How do you produce decaffeinated tea? Simply by “washing” the tea leaves towards the end of the production process in an organic solvent. The method is strictly governed by legal limits.

How many varieties of tea are there?

UK Tea & Infusions Association estimates about 1,500 varieties of Camellia sinensis.

Is green tea better for you than black tea?

Both varieties come from the plant Camellia sinensis and both have similar amounts of antioxidants and minerals.

Why does tea refresh you in hot weather?

It simply raises the body temperature momentarily, you perspire and the perspiration on your skin creates a cooling effect. Cold drinks quench your thirst, but do not reduce your core temperature.


All change for coffee

It’s a different story for coffee, however, which is evolving quite quickly.

The number of cups of coffee drunk each day is estimated at 70 million (UK Tea and Infusions Association), leaving the coffee market standing at more than £1bn, with roast and ground coffee sales up 6% in value versus the same period last year (Nielsen MAT 14 July 2018) as more consumers are looking for quality coffee at home.

According to the Centre for Economics and Business Research (CEBR) 2018 report, UK coffee consumption in and out of the home has increased by well over 30% in the past decade, surging from 70 million to 95 million cups of coffee every day.

In a CEBR survey of 2,000 adults in the UK, the average person was consuming about two cups of coffee a day and 65% of coffee drinkers consumed coffee at home.

Chris Stemman, executive director of the British Coffee Association, says: “In the past decade we’ve gone from a country of tea sippers who enjoy the occasional instant coffee, to a nation of seasoned coffee connoisseurs exploring a large variety of roast and ground blends. Coffee consumption has boomed across the UK and with so many choices on offer, both at home and on the high street, this increase is not surprising.”

Although as a nation we consume about two cups a day, the CEBR report shows that the average number of cups varies among the age groups, with the average number becoming slightly higher as the consumer gets older.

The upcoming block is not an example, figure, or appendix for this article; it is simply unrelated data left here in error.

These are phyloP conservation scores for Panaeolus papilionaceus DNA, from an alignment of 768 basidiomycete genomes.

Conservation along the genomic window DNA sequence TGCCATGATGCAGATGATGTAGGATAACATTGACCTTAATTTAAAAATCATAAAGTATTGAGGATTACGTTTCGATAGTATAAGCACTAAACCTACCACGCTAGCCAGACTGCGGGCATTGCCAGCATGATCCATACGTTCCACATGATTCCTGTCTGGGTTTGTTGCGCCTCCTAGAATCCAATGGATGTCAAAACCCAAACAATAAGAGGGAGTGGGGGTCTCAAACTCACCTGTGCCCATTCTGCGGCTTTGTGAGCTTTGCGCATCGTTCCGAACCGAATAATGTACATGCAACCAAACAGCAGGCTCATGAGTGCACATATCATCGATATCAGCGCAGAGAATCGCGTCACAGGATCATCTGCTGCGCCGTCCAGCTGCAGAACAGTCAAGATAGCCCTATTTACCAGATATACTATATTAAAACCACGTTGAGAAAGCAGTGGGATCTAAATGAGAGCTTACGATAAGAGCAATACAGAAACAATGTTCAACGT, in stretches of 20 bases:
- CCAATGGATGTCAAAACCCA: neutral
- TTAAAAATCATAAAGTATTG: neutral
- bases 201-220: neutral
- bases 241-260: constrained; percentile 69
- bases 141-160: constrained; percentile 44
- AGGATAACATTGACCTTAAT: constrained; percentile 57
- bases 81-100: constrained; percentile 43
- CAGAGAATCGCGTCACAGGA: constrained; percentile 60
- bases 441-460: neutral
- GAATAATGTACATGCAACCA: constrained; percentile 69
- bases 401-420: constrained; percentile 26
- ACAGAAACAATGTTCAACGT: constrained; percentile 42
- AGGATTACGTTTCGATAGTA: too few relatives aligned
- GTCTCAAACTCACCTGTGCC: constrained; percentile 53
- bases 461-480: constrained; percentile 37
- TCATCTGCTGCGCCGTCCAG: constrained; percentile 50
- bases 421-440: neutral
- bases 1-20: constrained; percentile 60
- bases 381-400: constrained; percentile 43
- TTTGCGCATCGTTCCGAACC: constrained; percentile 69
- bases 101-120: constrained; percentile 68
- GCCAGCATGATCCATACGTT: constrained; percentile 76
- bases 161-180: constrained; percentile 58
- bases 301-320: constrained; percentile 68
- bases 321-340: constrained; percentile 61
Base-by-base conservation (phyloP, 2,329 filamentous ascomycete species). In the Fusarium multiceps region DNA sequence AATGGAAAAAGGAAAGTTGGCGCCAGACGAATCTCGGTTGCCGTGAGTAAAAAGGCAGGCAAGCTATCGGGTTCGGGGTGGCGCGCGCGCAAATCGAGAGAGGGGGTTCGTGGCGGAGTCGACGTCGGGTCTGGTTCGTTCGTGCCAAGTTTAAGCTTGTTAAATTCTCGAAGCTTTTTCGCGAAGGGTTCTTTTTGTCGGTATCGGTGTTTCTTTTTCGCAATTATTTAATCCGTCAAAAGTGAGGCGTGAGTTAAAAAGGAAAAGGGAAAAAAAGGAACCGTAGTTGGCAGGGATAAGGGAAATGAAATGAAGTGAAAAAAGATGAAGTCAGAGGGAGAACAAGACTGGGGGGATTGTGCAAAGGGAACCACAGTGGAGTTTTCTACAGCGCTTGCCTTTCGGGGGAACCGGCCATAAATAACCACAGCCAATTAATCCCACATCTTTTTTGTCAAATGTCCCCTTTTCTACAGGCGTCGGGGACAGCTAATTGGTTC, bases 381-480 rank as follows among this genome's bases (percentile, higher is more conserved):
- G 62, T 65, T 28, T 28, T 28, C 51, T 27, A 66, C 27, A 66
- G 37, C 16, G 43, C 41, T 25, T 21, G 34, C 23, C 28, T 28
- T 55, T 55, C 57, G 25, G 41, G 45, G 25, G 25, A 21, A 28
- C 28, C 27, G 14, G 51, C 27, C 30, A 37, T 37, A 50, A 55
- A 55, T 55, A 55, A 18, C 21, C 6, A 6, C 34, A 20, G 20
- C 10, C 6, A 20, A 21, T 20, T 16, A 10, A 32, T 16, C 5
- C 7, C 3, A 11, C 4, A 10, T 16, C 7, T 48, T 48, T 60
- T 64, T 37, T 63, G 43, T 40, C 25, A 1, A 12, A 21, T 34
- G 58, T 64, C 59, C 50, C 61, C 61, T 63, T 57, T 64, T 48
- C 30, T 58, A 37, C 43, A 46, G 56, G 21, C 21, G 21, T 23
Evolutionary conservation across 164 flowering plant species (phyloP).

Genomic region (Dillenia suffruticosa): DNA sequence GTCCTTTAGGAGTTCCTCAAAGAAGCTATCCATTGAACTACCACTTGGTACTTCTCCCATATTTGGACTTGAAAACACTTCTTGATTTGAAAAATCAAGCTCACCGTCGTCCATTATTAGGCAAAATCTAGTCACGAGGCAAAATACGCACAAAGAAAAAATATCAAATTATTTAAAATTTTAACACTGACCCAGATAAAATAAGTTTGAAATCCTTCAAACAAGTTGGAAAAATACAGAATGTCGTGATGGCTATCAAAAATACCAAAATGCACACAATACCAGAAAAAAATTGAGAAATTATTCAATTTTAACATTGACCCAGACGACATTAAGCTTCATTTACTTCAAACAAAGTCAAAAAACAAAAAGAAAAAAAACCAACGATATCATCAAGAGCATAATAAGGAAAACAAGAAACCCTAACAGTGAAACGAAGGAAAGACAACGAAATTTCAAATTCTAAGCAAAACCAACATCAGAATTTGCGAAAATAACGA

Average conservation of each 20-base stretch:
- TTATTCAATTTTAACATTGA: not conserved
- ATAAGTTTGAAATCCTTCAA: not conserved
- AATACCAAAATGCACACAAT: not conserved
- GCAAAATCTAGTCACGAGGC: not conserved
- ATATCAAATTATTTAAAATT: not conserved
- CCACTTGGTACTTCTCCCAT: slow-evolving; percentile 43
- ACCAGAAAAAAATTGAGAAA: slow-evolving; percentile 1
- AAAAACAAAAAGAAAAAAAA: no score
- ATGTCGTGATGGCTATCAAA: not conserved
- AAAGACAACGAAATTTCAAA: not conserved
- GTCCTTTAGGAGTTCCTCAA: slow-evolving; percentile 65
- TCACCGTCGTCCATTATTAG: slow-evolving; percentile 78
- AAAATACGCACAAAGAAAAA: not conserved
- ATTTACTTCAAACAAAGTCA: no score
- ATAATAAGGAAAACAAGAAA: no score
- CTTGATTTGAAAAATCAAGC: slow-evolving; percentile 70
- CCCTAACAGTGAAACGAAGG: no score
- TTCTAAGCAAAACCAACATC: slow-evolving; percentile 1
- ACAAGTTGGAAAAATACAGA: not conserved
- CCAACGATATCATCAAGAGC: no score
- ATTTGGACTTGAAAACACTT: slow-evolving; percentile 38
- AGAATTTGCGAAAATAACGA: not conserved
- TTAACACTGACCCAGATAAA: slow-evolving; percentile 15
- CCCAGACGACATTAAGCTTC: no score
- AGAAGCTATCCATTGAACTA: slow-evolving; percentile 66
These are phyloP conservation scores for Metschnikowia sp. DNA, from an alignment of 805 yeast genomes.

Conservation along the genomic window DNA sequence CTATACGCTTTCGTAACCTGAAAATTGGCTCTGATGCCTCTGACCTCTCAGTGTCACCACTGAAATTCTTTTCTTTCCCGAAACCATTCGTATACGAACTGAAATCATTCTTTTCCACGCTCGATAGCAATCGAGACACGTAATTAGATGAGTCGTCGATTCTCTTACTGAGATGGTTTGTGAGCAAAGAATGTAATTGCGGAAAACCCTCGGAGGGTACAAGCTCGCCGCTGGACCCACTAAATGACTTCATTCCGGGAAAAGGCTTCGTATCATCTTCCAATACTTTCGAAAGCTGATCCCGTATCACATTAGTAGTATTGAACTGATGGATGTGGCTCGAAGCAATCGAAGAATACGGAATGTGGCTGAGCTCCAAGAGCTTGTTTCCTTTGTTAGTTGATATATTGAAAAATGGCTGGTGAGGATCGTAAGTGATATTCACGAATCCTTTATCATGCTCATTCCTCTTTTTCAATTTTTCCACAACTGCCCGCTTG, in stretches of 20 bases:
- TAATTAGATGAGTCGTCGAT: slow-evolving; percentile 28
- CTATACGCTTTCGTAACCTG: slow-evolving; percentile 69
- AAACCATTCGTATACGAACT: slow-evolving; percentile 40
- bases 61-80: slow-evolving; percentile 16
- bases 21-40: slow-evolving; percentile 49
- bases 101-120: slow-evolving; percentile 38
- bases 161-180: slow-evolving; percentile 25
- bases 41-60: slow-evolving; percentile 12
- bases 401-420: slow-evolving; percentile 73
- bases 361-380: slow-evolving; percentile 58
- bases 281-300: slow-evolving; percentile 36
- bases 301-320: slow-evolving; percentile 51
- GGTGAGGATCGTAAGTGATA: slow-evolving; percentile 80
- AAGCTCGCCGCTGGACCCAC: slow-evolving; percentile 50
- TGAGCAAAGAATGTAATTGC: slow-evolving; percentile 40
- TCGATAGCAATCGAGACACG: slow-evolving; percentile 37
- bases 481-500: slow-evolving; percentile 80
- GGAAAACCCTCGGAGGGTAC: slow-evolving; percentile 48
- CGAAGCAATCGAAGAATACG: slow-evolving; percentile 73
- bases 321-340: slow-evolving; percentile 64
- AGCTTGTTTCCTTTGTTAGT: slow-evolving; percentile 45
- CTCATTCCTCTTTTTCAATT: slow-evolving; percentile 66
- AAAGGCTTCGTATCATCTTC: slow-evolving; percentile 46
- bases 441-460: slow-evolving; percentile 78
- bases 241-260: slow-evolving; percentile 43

Despite older shoppers drinking more, millennials (20-37) contribute to 50% of all the coffee consumed in coffee shops, bars or restaurants, compared with only 12% by those over the age of 72. Millennials are least likely to drink their coffee at home (18%) compared with over-72s who make up almost a third of at-home coffee drinkers.

Thankfully, business from the younger audience is percolating into the off-trade, too. It’s due to millennials’ heightened interest in high-quality brews that ground coffee and single-serve coffee pods have seen growth as people want to create a quality caffeine hit at home. Shoppers aged 16–34 account for 16% of all buyers of these types of products (Kantar Worldpanel, August 2016).

As consumers trade up, mainstream coffee is seeing long-term decline, while the growth is coming from mixes and specialities (20.5%), microground instant coffees (15.9%) and single-serve capsules and pods for coffee machines (5.9%).

The sales benefit of this trend is clear with cost per cup being just 2.8p in mainstream coffee increasing to a decent 21p per cup in specialities (Nielsen MAT 19 May 2018 and Kantar Worldpanel 20 May 2018).

Angela has recently started selling premium-flavoured coffee brand Little’s at Spar Roe Lane and she has been amazed by how popular this pricier product is.

She says: “We’ve got the full range of flavours, from hazelnut, to French vanilla, to caramel, and they are all £2.99 for a small 50g jar, which is quite a lot but they are really popular.”

Sandeep Bains, owner of Simply Fresh, Faversham, Kent, has noticed his younger shoppers opting for the higher-quality options and the coffee pods for putting into machines. “People are gradually moving on to the better-quality coffee and the pods are becoming more popular. It’s definitely the younger shoppers, certainly those under-40, while the elderly shoppers stick to their standard Nescafé.”